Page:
Dead pig found at US Mosque

H/T Don L

About Eeyore

Canadian artist and counter-jihad and freedom of speech activist as well as devout Schrödinger's catholic
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9 Responses to Dead pig found at US Mosque

  1. Don Laird says:

    There is more to this story than meets the eye….

    Of course we have our round-up of the Usual Suspects……..

    …..the purveyors of peace at the home of all things terroristic….the boisterous boys, those juvenile lovers of youthful pranks, the lads at the Islamic Circle of North America……and then, not wanting to miss out on a little “poor little muslim” media spectacular, there are those fun loving, community minded sophisticates at CAIR…..the home of Assimilation Central….all of them puffed up with self righteous indignation….coughing blood and rumbling and mumbling about a “hate crime”…..essentially business as usual down at the Clearing House of the Prophet’s Propaganda Factory……

    But as usual…..the real story, the central issue, is that of the dead pig’s predicament……

    The dead pig, one Franken P. Porkenheimer, was the victim of a brutal hate crime in being snuffed out by the thugs down at the Jimmy Dean House of Islamic Horrors, and then lain to rest on the front steps of a mosque…..this….in the world of all things piggy, is a horrendous insult to the immediate and extended family of Mr. Franken Porkenheimer…..a family who now must bear the shame within their portly porker community of having the injurious humiliation and dishonour of one of their family members being within 500 metres of what is considered in the swine community as being the uncleanest of unclean places for a porker to frequent…….a mosque…

    Mr. Horace. C. Hamhock, a spokespig for the Swine Brotherhood, the largest association of pigs in America, has stated that this outrage will not be allowed to stand and has indicated that both the Federal Bureau of Investigation and the ACLU are treating this outrageous crime of malicious intolerance and Swineophobia as a “hate crime”………Mr. Hamhock has also indicted there is some interest shown by the Southern Poverty Law Center……

    Mr. Hamhock concluded the interview by saying that decent, law abiding, peaceful pigs across America would not allow this horrific act of racism to go unchallenged…..”Not for one minute, not by the hair on our chinny-chin chins!!!”…said Mr. Hamhock….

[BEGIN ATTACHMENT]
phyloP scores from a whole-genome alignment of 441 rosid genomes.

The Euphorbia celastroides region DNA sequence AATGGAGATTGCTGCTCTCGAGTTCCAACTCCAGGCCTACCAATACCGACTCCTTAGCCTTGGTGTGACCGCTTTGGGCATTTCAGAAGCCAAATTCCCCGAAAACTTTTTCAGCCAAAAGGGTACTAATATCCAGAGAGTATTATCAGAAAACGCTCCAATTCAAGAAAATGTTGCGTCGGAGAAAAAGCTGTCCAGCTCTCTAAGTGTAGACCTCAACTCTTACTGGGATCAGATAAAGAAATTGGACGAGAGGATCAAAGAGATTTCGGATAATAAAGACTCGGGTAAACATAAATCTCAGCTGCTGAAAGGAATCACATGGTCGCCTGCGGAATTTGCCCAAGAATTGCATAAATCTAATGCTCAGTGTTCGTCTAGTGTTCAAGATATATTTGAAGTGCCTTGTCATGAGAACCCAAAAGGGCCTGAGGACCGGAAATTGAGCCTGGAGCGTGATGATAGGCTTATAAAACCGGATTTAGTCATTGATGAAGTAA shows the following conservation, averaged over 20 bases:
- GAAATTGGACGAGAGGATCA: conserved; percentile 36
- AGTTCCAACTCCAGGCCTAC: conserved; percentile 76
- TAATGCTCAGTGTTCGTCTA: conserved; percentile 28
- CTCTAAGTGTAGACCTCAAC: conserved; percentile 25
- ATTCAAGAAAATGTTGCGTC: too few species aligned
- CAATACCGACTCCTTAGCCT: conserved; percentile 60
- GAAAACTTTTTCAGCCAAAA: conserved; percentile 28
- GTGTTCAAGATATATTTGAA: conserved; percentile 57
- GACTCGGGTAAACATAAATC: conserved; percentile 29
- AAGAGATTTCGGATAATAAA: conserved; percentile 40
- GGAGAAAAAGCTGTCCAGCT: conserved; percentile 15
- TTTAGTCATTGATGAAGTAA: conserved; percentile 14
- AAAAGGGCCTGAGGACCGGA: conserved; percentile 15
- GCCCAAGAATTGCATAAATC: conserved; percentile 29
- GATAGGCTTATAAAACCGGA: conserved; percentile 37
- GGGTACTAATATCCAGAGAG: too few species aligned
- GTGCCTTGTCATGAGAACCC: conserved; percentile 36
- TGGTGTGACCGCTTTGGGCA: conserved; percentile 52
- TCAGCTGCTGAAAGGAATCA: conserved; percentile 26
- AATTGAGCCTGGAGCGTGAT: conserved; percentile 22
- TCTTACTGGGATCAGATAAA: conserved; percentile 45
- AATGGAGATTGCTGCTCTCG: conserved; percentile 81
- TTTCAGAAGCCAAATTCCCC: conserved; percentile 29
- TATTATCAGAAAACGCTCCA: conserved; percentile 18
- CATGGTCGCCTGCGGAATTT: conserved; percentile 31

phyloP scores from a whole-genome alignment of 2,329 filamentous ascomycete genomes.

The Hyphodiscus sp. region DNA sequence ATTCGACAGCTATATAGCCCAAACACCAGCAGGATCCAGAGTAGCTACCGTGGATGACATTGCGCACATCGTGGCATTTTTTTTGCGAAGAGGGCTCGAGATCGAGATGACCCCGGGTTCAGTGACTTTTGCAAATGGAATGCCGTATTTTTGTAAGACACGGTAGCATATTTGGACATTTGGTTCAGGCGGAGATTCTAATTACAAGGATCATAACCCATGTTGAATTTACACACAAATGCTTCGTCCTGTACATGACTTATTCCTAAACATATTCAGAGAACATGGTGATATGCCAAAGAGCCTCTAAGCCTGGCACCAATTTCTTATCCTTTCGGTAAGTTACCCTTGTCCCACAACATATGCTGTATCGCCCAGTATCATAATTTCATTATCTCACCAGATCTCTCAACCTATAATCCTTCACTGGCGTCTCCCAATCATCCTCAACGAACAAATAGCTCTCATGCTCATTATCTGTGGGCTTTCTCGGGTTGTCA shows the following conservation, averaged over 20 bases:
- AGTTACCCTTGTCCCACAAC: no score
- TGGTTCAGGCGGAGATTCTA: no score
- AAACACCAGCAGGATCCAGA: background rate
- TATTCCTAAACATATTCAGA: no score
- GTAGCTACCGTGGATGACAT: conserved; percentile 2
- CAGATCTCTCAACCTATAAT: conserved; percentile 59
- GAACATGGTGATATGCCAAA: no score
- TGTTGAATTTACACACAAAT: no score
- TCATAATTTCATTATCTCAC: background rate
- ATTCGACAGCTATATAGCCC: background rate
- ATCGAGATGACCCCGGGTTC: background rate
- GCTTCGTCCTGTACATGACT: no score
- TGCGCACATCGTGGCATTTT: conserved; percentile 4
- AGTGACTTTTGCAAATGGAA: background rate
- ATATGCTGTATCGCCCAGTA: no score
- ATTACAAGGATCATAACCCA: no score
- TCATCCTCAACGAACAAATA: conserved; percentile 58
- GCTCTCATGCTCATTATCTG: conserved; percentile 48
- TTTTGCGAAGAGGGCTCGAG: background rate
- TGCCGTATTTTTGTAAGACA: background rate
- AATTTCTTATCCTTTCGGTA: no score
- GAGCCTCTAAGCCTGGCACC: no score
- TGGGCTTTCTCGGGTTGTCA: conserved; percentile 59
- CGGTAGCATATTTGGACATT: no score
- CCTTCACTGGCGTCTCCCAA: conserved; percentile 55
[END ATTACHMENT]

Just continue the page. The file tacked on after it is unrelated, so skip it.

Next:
Regards, Don Laird
    Edson, Alberta, Canada

  2. oogenhand says:

    These pranks work counter-productive. Muslims can claim persecution, while improving their power base.

  3. Rita says:

    Another theory is:

    The little piglette had converted ….sorry REverted. But it was raped and therefore stoned to death for adultery. RIP

  4. Hamid says:

    Dreadful, simply dreadful – but distinctly lacking in imagination.

    If they must protest why can’t people resort to more meaningful actions – like shooting a young girl in the head for wanting to get an education. Or beheading a girl for not wanting to marry you – or cutting the lower lip off your wife and eating it?

  5. Wrath0fKhan says:

    Tod eines Linienrichters (tagesspiegel, Dec 4, 2012):

    “… Dass es sich bei den festgenommenen Schlägern laut „Algemeen Dagblad“ um drei Marokkaner handelt, macht den Fall nicht unbedingt leichter. Nach einem? Bericht des Innenministeriums vom November 2011 wurden 40 Prozent aller marokkanischen Einwanderer im Alter zwischen 12 und 24 Jahren innerhalb der letzten fünf Jahre wegen Verbrechen in den Niederlanden verhaftet, verurteilt oder angeklagt.”

    Get this one translated (German to English), dear friends. (Suggested tags – cultural imports, moral relativism, Muhammadan immigration, criminality, loony left.)

  6. “European countries appear to face another crisis beyond budget deficits – the disintegration of human values. One symptom is the increasing expression of intolerance towards Muslims. [O]pinion polls in several European countries reflect fear, suspicion and negative opinions of Muslims and Islamic culture. These Islamophobic prejudices are combined with racist attitudes –directed not least against people originating from Turkey, Arab countries and South Asia. Muslims with this background are discriminated [against] in the labour market and the education system ia number of European countries.”
    Thomas Hammarberg, Council of Europe Commissioner for Human Rights.1